Review: Klein Tools 93LCLS Laser Level


This page contains affiliate links. Any purchases you make through clicking on the links below may result in us receiving a small commission at no cost to you         – Learn More –

If you thought you never needed a laser level, think again! They can make short work of many measuring and leveling tasks. A few uses include installing ceiling grid, shelves, cabinets as well as plumbing doors and maintaining consistent heights when mounting multiple objects. The laser will basically give you a perfectly straight line to follow for any needed application and unlike chalk, it is easily removed once finished.  

               The first thing I noticed when opening up the Klein Tools 93LCLS Laser Level, is the well designed case. The case features actual metal latches that you simply don’t see anymore. The level also comes with an assortment of mounting options as well as the required batteries. I will note that I found the battery compartment very tight about how hard I had to push to close it. The compartment is lined with a small rubber gasket and seems designed to keep out the elements, which may be the reason it is so tight.   

               The unit has a wide variety of mounting options. The base is threaded to accept a standard 1/4″ inch tripod as well as a larger 5/8″ survey tripod. In addition to tripod mounts, the unit comes with two brackets. The first snaps on to the laser and has some up and down adjustment if needed. This bracket contains two magnets to mount the laser against a metal object, as well as holes to slide over screws if that is the desired mounting method. The second bracket contains a clip and foot. The clip is used to grab onto a piece of ceiling grid and the foot rests on the wall to prevent the weight of the laser from deforming the ceiling grid. This bracket has a sheet of metal on the back and mounts to the magnets on the first bracket.    

               The Klein 93LCLS has three different lasers onboard.  Each laser can be turned on/off individually per its own button (see pic below). They can also all operate simultaneously if desired. The beams will self level, meaning that you just have to get the unit itself moderately level (within 4 degrees) and the laser automatically fall into a level adjustment. If mounted in such a way that the laser cannot self level, the beam will begin to turn on and off and the excessive tilt light will illuminate.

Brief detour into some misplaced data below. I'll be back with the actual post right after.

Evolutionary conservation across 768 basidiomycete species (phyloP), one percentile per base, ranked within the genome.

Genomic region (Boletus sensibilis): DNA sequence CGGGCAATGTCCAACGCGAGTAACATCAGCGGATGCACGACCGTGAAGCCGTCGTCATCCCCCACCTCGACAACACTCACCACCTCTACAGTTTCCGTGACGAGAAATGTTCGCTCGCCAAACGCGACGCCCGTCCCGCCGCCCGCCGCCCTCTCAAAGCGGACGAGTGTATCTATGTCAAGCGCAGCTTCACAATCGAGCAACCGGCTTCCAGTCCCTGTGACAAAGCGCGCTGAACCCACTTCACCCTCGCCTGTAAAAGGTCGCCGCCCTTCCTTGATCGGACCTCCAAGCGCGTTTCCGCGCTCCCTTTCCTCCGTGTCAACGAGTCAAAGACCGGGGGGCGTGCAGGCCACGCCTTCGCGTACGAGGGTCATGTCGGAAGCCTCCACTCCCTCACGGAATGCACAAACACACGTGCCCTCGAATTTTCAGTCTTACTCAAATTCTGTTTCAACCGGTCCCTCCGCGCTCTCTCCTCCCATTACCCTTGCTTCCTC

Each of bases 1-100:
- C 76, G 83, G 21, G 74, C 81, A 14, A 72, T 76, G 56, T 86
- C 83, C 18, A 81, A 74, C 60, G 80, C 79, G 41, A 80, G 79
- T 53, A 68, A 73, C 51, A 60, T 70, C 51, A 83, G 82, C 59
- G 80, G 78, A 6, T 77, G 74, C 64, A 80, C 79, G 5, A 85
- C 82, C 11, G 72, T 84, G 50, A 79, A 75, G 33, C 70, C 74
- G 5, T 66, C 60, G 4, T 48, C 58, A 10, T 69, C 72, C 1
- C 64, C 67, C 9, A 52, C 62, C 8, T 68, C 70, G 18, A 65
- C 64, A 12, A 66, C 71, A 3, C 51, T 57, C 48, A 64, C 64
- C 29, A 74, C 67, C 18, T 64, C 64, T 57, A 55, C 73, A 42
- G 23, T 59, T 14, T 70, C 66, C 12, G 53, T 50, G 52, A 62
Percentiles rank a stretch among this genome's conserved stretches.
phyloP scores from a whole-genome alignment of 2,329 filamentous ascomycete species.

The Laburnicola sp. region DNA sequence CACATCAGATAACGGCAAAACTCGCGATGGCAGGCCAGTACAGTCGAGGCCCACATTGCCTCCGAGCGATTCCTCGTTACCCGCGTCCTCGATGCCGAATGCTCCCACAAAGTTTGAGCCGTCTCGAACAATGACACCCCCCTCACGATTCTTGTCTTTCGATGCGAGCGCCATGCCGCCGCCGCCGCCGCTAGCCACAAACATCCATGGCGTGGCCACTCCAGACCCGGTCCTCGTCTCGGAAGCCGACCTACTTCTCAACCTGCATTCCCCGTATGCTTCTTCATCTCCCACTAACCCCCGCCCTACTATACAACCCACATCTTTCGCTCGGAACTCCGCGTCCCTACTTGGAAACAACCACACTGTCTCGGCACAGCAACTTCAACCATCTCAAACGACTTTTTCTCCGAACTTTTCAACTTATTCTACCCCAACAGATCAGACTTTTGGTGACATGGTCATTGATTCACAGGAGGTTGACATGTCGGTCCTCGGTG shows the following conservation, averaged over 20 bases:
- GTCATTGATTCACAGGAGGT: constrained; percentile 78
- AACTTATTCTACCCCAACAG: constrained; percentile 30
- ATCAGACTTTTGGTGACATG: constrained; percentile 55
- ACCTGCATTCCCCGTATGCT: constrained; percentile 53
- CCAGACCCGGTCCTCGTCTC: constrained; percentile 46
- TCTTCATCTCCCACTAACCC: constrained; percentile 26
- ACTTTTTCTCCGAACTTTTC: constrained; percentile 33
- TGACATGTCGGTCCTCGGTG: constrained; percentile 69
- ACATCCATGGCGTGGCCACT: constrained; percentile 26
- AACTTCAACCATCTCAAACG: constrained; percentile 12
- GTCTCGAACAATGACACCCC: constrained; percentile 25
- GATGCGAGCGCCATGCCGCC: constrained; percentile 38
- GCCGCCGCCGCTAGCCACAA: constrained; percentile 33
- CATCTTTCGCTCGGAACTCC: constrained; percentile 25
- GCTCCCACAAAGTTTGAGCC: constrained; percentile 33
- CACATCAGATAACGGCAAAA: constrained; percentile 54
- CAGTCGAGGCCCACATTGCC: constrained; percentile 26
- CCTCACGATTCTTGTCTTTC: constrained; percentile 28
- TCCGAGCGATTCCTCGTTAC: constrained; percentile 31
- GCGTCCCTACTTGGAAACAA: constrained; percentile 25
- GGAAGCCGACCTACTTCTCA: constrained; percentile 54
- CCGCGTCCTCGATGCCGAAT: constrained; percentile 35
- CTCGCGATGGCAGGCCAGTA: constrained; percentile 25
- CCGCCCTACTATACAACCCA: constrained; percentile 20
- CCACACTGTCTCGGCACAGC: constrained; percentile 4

The level comes with a nice safety feature as well. There is a slide switch on the front of the unit. When turning the laser on, if you have not slid that to the unlocked position, you will find that it will not power up the laser. I like this feature because it keeps you from accidentally turning it on while putting it away for storage, but also unintentionally turning it on and potentially shining it in someones eyes.


               I have read some customer comments about the magnets being weak. The magnets on the laser I received are more than strong enough for this unit. The held the laser solidly in place and it took a good tug to remove the tool. Even when adjusting the laser it took some effort to slide. Not a huge effort, but it would not slide on it’s own. Perhaps the metal others where mounting to had different properties, or maybe I got lucky.

               I set the laser up on a tripod and measured the beam at different intervals. I have had some cheaper lasers that would not emit a truly flat beam. The beam closest to the laser diode would be the most accurate, and then the line would actually move off level as the beam distance increased. I found this extremely frustrating and was very impressed to see that the beam from the Klein 93LCLS stayed completely flat throughout the length it was projecting on the surface.

               The red laser is extremely bright as long as you are working indoors. I found the beam tends to become very hard to see if not impossible when working outside in the sun. The human eye is naturally naturally more sensitive to green light than red, however, red lasers are more inexpensive to produce. I believe Klein went with a red laser on this tool because most people will be using it indoors. If you are looking for something that will be used outside, you may want to forgo this model and find something that has a green laser instead.

               There are two main sizes of ceiling grid. The most common size which is 15/16″ wide and the more modern looking but not so common 9/16″ size. The mounting bracket looked like it would easily mount on the 15/16″ grid, but I wasn’t sure if there was enough on the clamp to grab onto the thinner 9/16″ style.  It turns out the bracket has no issues mounting on this style of grid (see pics). The unit felt very solid mounted on the grid and the foot did a great job of relieving any stress that the laser’s weight would have place on the grid itself. Also in this picture you can see the laser can be slid up or down the metal plate on the bracket as the magnets allow for an infinite adjustment.


               My eyes have always had a tendency to be drawn to anything crooked. Because of this I tend to take a long time measuring as well as double checking to make sure what I am working on is level. This laser has simplified that process and allowed me to streamline some of my processes.  There seems to be a wide range of prices on laser levels. Based on my experience, I feel that this product is an excellent value for the performance and features you receive.

Rating - 4.8/5